Joined: 14 Jun 2004 Posts: 7 Location: Newcastle, England
Posted: Mon Jun 14, 2004 10:34 am Post subject: Transcribing
I started transcribing about a month ago...and im finding it pretty hard going to be honest. My sight reading is still pretty crummy too...im really slow.
What stuff is best to transcribe for a newby like me?
...'course....i dont even know if what im transcribing is correct I could be totally out and wouldnt even know it, _________________ Im playing all the RIGHT notes.....NOT NECESSARILY in the right order....
I'm about to get setup with another jazz teacher to work on my site reading and transcribing skills. I would suggest finding a really good jazz teacher (if you're playing jazz) to help you with that. Also, David Liebman did an instructional video on transcribing. I'm about to buy that as well. It's available through Aebersold music.
Joined: 18 May 2004 Posts: 19 Location: Denton, TX
Posted: Tue Jun 15, 2004 3:48 am Post subject:
I think some good players to transcribe if you're just starting with it would be guys like David Gilmour, Jeff Beck, Jimi Hendrix, and guys like that--basically, players in the rock/jazz vein that have really good melodic sense. Hendrix and Beck seem like pretty obvious choices, but they're still very much worth checking out.
As for sightreading, I thought I'd share a little tip I came across that REALLY helped me out. Take a blank sheet of staff paper, and without paying attention to notes or melodic contour, quickly make 24 dots with a pencil along the staff. Then, fill the dots in so they actually look like notes, add ledger lines where they might be needed, etc. So now you have a totally random line to read, so here's what you do:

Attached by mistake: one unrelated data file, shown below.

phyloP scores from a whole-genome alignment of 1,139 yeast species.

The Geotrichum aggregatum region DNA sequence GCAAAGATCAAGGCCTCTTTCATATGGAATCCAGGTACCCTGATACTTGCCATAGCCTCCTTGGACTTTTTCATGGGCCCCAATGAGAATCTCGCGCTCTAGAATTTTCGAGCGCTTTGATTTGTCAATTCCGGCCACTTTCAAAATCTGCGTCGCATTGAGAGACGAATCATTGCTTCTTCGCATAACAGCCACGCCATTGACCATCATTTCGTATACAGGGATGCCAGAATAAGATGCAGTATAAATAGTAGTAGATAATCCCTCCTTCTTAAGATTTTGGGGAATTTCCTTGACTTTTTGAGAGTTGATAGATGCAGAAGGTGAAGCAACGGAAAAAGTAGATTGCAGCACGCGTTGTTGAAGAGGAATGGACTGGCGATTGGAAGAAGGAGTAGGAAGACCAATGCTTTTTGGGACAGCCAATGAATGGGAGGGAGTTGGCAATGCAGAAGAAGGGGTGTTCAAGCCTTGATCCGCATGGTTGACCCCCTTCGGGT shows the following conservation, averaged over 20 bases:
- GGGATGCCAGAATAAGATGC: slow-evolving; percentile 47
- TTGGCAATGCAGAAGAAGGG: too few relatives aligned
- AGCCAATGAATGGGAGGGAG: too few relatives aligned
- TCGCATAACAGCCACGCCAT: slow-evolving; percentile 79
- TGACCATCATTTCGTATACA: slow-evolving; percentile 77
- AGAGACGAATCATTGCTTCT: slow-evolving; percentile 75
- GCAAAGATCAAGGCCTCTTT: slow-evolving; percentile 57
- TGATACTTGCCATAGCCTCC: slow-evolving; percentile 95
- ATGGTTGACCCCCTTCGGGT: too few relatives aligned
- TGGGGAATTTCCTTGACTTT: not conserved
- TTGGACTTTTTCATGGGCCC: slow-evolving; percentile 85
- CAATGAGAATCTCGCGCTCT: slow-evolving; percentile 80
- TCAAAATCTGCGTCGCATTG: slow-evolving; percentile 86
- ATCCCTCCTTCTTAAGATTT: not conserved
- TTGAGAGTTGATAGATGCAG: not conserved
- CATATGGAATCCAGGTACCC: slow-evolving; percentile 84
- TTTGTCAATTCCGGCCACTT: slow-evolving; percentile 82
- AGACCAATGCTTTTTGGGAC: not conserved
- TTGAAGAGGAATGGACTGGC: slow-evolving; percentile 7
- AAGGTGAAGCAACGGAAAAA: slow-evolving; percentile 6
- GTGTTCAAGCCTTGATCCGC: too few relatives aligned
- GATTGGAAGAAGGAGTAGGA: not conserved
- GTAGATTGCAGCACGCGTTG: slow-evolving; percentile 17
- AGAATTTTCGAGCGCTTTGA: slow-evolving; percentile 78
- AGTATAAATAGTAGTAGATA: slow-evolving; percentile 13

First, set your metronome at a slow tempo, and read the line as quarter-notes.
Then, with the metronome at the same tempo, read it as eighths...then eighth-note triplets....then finally, sixteenth notes. (The reason you made 24 dots is because eighths, triplets and sixteenths divide evenly into 24)
The idea behind all this is to train you to look at GROUPS of notes, instead of the *next* note. So, for example, if you're reading it as eighth notes, look ahead at the next group of two notes while you're playing. Likewise, if you're reading triplets, look ahead at the next group of three notes, and so on. This is good because, say if you're reading sixteenth notes at whatever tempo, and tried to read the notes one at a time, you'd probably fall out before the measure was over, whereas if you look at the GROUP of notes, it's much easier to read.
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